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Suns introduce 'Earl' bobblehead in honor of TV show creator

August 10, 2006|by KAREN HANNA

HAGERSTOWN - Of all the things he has done right in life, "My Name Is Earl" creator Greg Garcia puts attending college in Western Maryland high on his list.

That was the message Wednesday when the Hagerstown Suns and Frostburg State University officials unveiled a bobblehead doll likeness of Earl, the hapless longtime loser created by Garcia for NBC.

The first 1,000 fans at the Suns' Sept. 3 game against the Delmarva Shorebirds will take home dolls of the flannel-clad, one-eyebrow-raised Earl, officials said.

"This is the kind of stuff you dream about when you hop in your car with everything you own and drive out of Frostburg heading to Hollywood to become a T.V. writer," Garcia said in a statement read by C.J. Johnson, senior director of marketing for the Suns.

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FSU President Jonathan C. Gibralter said Garcia is "one of our most distinguished alumni. A 1992 FSU graduate, Garcia won a trip to California after submitting a script in a Warner Bros. writing for television class at college, he said.

Garcia, an Arlington, Va., native who also is executive producer of "Family Guy," was not at the unveiling of the Earl bobblehead.

"My Name Is Earl" depicts the misadventures of Earl, who wins the lottery, loses the ticket and decides to clean up his life by righting all the wrongs he has committed.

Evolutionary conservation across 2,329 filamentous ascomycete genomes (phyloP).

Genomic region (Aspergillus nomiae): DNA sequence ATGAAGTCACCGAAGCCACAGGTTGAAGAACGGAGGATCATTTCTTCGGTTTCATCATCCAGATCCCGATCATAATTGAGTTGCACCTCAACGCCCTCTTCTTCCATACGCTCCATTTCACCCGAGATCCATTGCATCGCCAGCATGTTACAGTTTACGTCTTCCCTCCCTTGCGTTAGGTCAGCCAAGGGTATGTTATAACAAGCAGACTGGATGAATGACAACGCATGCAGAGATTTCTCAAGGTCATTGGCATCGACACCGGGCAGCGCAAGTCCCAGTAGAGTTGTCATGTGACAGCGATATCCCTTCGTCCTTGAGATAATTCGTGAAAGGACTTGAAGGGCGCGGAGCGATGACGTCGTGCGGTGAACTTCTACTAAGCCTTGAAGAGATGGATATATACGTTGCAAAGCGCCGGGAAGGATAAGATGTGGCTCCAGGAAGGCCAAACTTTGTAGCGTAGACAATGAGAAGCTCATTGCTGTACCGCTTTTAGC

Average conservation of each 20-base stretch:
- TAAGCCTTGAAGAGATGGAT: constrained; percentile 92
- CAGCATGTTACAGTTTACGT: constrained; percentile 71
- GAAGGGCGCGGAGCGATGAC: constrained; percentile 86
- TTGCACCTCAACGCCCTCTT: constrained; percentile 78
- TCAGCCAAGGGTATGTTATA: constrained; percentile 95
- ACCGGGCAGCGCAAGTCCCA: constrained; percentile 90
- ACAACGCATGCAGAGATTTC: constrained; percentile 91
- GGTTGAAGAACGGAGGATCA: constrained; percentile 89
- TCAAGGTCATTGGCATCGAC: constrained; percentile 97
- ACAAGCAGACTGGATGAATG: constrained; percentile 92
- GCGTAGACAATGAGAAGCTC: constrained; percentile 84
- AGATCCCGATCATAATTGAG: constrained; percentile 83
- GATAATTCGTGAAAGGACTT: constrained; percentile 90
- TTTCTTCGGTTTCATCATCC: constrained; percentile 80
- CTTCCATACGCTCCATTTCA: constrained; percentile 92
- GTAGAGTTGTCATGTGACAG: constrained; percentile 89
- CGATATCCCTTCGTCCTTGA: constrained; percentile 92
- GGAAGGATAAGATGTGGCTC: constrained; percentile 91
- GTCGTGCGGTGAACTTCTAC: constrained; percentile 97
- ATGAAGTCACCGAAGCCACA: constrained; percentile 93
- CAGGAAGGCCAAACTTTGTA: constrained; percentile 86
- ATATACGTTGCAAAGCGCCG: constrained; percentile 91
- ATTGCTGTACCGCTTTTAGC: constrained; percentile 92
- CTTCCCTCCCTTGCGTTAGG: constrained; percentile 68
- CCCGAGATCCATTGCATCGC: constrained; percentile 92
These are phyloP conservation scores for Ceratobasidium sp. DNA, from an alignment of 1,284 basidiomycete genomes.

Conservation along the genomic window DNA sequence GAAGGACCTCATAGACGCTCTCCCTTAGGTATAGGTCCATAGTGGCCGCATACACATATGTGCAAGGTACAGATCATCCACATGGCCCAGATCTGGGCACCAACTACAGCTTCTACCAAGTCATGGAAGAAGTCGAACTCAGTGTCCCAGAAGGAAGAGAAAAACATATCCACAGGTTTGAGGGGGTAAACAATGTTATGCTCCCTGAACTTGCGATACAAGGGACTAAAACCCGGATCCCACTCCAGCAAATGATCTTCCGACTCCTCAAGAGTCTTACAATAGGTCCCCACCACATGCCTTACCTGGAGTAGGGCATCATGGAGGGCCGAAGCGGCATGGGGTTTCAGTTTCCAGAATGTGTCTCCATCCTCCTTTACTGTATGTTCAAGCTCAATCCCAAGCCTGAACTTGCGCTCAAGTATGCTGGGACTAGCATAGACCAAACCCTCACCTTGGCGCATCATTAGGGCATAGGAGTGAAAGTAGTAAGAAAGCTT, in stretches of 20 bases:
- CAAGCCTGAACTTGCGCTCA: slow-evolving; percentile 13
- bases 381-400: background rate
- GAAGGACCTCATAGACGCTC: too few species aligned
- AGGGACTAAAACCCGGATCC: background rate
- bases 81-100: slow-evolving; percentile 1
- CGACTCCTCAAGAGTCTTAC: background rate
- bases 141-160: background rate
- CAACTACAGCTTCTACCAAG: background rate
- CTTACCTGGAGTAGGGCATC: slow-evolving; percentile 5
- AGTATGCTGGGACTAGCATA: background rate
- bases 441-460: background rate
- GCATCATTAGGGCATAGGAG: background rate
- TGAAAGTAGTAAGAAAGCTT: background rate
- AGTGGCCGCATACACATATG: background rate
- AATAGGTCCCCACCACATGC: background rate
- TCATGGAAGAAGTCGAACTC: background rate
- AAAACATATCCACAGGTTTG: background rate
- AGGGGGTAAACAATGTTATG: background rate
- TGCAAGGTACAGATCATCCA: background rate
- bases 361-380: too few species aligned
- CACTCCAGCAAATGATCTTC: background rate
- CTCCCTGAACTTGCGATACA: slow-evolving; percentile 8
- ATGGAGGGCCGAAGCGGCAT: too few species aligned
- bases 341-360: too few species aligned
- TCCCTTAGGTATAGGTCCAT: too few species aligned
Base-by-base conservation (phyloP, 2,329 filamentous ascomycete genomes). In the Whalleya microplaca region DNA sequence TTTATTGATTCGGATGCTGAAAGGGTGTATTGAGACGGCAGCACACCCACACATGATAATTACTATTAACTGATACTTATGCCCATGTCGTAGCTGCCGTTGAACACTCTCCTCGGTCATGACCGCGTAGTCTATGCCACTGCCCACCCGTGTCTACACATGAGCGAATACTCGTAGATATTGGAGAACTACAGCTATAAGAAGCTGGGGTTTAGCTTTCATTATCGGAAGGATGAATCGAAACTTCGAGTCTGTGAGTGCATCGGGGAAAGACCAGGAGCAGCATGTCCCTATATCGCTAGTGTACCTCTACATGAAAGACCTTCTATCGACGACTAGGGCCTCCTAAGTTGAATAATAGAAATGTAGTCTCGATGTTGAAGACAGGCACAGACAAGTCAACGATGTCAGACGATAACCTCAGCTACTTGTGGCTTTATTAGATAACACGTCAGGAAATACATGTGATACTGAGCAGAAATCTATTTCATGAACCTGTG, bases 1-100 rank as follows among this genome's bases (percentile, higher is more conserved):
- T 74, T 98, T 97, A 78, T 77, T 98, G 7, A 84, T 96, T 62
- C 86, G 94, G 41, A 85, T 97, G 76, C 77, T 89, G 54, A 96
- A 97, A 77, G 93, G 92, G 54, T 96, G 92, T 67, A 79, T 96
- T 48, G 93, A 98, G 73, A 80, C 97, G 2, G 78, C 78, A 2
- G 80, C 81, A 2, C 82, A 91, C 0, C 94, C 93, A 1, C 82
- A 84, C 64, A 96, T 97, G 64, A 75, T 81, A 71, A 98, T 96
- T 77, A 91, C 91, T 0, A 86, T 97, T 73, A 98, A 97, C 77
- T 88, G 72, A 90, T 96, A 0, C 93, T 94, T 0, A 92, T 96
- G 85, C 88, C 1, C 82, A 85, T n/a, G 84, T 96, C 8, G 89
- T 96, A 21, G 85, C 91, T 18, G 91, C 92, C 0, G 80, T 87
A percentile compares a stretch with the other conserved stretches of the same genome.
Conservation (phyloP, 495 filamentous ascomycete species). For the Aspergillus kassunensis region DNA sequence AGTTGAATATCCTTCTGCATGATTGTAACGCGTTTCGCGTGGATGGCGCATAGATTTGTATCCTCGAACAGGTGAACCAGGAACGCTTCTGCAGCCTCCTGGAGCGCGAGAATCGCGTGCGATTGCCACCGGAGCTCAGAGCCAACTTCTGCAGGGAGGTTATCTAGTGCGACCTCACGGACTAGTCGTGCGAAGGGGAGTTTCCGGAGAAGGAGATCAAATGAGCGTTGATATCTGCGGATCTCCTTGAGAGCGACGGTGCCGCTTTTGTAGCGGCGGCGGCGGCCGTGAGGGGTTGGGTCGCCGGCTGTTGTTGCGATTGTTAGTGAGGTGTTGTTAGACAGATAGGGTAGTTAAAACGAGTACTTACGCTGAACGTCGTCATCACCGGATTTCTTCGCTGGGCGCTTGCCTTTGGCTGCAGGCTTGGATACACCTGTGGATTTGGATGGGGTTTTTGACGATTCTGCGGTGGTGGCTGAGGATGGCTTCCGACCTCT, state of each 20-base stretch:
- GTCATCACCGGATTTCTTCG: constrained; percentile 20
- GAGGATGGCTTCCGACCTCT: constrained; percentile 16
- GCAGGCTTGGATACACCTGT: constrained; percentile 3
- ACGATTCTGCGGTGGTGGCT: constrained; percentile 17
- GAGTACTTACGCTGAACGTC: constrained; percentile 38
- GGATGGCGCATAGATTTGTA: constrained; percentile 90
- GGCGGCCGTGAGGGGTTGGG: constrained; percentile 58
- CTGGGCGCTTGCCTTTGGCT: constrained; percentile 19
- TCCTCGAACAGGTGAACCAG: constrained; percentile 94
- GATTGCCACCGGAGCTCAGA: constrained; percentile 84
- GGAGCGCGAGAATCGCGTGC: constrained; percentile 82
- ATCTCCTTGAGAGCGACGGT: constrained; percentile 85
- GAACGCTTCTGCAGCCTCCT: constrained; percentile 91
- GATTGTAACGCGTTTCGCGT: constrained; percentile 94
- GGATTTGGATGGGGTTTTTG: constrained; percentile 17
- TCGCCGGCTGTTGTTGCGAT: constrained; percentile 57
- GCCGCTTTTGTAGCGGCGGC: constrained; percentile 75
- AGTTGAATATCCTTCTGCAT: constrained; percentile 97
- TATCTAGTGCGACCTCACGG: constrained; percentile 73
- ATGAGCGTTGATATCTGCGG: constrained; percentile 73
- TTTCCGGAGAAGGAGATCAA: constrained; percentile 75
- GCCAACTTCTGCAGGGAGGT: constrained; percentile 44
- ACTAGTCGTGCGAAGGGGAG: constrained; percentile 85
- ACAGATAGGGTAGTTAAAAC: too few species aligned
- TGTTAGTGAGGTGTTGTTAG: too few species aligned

To improve his karma, Earl begins crossing off items from a list of past misbehavior that includes snatching Halloween candy from a child, sucking gas out of a hose and stealing a cooler containing a donated kidney.

In its first year, the show, which often makes references to Western Maryland, was nominated for Golden Globe and Writer's Guild of America awards. But, Garcia said in a statement, the bobblehead is better.

"I'd take a Hagerstown Suns bobblehead over an Emmy any day of the week," Johnson read from Garcia's statement.

Fans with lists of the 10 mistakes they would most like to fix - Earl's note of miscues is much longer - can compete in a contest sponsored by the Suns. The team also will sponsor an Earl look-alike competition at the game, which starts at 5:35 p.m., Johnson said.

FSU alumni can meet Gibralter, who took over his duties as president earlier this month, during a picnic from 6:30 p.m. to 8 p.m., said Liz Medcalf, FSU associate director of news and media services.

The game also features what the Suns' Web site bills as the "world's largest game of 'Duck, Duck, Goose.'"

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